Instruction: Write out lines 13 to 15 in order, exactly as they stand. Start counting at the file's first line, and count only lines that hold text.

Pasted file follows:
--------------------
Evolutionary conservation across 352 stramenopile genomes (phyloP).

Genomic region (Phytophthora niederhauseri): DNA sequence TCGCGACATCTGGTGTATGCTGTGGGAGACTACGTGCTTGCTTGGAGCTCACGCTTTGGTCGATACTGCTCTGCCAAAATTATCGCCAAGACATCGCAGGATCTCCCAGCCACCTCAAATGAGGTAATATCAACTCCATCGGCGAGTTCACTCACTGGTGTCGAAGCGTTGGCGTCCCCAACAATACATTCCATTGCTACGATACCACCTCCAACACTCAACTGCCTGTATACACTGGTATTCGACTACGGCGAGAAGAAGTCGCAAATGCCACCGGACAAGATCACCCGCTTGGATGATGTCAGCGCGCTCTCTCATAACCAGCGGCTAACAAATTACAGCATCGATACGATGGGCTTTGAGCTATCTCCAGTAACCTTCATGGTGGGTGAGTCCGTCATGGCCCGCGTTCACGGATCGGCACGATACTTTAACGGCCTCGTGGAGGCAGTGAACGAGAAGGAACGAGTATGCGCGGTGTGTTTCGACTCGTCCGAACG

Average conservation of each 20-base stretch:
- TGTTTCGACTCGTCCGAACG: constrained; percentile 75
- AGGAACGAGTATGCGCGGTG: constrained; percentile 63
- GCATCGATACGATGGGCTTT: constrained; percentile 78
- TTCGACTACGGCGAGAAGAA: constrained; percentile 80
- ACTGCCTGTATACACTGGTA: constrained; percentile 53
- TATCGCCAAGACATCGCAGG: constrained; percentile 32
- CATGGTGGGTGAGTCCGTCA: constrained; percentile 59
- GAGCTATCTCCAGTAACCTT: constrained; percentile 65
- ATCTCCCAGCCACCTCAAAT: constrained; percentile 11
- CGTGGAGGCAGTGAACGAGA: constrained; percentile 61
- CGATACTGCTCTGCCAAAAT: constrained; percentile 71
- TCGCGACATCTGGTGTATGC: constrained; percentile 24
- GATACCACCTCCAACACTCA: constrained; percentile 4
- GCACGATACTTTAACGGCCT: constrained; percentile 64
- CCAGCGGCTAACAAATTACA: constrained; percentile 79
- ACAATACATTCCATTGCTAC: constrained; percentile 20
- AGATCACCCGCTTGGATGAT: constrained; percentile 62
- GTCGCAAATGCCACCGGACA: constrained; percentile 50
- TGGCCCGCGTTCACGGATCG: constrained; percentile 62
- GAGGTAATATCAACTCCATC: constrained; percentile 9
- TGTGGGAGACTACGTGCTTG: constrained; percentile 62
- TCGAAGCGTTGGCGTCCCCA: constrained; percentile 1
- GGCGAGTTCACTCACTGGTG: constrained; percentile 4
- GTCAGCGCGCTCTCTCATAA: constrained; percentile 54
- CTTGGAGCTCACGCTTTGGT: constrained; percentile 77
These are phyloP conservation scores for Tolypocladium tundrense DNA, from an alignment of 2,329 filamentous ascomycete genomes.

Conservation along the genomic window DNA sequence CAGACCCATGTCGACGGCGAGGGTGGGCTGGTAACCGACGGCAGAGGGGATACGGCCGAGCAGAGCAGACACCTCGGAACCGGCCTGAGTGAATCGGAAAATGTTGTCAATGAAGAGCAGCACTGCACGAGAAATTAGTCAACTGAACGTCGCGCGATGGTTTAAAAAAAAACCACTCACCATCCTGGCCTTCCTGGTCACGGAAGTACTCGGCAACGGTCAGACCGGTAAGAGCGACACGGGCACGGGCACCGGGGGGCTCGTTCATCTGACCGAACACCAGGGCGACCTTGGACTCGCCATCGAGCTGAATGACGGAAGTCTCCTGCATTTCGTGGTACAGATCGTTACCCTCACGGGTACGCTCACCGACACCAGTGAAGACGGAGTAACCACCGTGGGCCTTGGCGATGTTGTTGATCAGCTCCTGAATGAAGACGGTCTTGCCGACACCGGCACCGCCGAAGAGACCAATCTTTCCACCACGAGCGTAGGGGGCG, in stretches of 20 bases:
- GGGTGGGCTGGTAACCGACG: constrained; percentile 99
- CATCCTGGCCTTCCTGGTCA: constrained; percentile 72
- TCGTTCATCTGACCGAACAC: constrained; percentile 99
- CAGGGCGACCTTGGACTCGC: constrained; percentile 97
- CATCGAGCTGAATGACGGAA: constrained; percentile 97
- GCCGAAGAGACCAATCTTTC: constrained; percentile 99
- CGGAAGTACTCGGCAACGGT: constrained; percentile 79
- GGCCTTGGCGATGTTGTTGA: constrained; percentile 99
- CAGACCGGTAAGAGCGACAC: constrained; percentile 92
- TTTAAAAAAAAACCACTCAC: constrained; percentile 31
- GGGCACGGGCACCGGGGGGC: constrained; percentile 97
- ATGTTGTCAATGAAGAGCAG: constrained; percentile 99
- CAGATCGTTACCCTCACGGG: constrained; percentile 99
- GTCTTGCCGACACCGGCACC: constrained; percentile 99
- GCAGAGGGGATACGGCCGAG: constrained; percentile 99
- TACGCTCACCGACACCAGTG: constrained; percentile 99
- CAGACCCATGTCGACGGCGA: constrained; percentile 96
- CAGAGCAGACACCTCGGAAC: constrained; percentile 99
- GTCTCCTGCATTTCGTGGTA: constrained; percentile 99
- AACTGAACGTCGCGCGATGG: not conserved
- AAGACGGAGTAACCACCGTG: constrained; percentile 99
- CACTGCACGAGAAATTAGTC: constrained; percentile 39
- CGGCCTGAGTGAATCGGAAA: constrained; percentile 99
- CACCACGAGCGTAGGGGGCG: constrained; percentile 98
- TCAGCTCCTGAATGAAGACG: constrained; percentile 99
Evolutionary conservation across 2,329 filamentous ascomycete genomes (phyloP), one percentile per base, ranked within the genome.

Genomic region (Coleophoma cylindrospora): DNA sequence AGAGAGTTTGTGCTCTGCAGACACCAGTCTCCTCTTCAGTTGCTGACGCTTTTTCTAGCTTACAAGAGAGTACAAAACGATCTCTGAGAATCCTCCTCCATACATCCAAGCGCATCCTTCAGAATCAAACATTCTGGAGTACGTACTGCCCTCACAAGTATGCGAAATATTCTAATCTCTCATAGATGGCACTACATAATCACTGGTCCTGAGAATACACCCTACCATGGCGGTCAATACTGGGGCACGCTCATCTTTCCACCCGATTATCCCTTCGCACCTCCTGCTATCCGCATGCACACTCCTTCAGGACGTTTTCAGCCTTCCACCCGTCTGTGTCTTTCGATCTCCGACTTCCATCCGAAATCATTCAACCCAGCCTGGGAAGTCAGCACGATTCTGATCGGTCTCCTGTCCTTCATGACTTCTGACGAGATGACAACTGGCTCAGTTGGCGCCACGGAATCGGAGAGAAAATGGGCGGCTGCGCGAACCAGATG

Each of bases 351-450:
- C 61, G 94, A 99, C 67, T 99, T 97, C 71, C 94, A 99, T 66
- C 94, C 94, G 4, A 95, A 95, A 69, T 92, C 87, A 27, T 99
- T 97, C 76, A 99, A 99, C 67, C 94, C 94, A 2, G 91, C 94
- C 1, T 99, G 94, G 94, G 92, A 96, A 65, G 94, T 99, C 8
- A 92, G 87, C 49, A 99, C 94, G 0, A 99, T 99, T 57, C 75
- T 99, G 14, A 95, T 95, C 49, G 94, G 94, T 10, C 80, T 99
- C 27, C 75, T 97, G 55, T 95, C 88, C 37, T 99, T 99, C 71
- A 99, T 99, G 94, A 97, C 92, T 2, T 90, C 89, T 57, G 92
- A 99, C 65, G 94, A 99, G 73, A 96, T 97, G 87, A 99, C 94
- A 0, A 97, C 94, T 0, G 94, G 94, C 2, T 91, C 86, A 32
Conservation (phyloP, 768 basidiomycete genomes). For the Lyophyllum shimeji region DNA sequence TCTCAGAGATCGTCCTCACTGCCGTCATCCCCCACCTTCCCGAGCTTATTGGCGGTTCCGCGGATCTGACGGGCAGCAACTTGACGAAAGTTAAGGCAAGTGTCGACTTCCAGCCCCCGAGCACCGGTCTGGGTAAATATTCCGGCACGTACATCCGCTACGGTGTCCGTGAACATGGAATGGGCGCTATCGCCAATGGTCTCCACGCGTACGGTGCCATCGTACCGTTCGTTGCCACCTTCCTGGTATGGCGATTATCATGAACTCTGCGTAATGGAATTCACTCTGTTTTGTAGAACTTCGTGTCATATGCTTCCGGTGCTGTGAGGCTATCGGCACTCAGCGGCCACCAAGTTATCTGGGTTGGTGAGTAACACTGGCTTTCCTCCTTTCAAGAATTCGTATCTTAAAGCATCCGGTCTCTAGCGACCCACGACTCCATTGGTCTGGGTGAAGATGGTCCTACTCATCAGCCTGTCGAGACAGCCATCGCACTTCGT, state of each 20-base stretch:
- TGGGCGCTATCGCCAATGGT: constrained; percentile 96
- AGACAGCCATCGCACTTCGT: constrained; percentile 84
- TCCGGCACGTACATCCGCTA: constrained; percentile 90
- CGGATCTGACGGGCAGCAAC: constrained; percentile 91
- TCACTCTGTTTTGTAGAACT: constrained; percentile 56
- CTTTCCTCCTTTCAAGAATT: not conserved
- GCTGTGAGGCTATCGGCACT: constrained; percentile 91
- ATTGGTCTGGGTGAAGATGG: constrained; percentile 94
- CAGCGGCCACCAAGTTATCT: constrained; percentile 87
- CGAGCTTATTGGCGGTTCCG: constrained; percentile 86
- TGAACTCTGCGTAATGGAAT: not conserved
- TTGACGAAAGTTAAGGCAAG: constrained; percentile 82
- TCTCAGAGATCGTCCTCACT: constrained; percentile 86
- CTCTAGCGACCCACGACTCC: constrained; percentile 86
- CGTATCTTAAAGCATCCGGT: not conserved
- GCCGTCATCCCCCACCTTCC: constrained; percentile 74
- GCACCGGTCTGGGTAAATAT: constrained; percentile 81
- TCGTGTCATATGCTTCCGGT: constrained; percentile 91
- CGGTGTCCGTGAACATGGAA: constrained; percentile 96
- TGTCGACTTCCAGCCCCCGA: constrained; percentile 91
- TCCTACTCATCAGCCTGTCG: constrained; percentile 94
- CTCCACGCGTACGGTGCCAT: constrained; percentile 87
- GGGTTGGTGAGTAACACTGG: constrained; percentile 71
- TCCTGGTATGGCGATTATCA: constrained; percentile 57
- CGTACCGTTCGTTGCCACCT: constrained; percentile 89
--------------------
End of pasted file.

- CGTGGAGGCAGTGAACGAGA: constrained; percentile 61
- CGATACTGCTCTGCCAAAAT: constrained; percentile 71
- TCGCGACATCTGGTGTATGC: constrained; percentile 24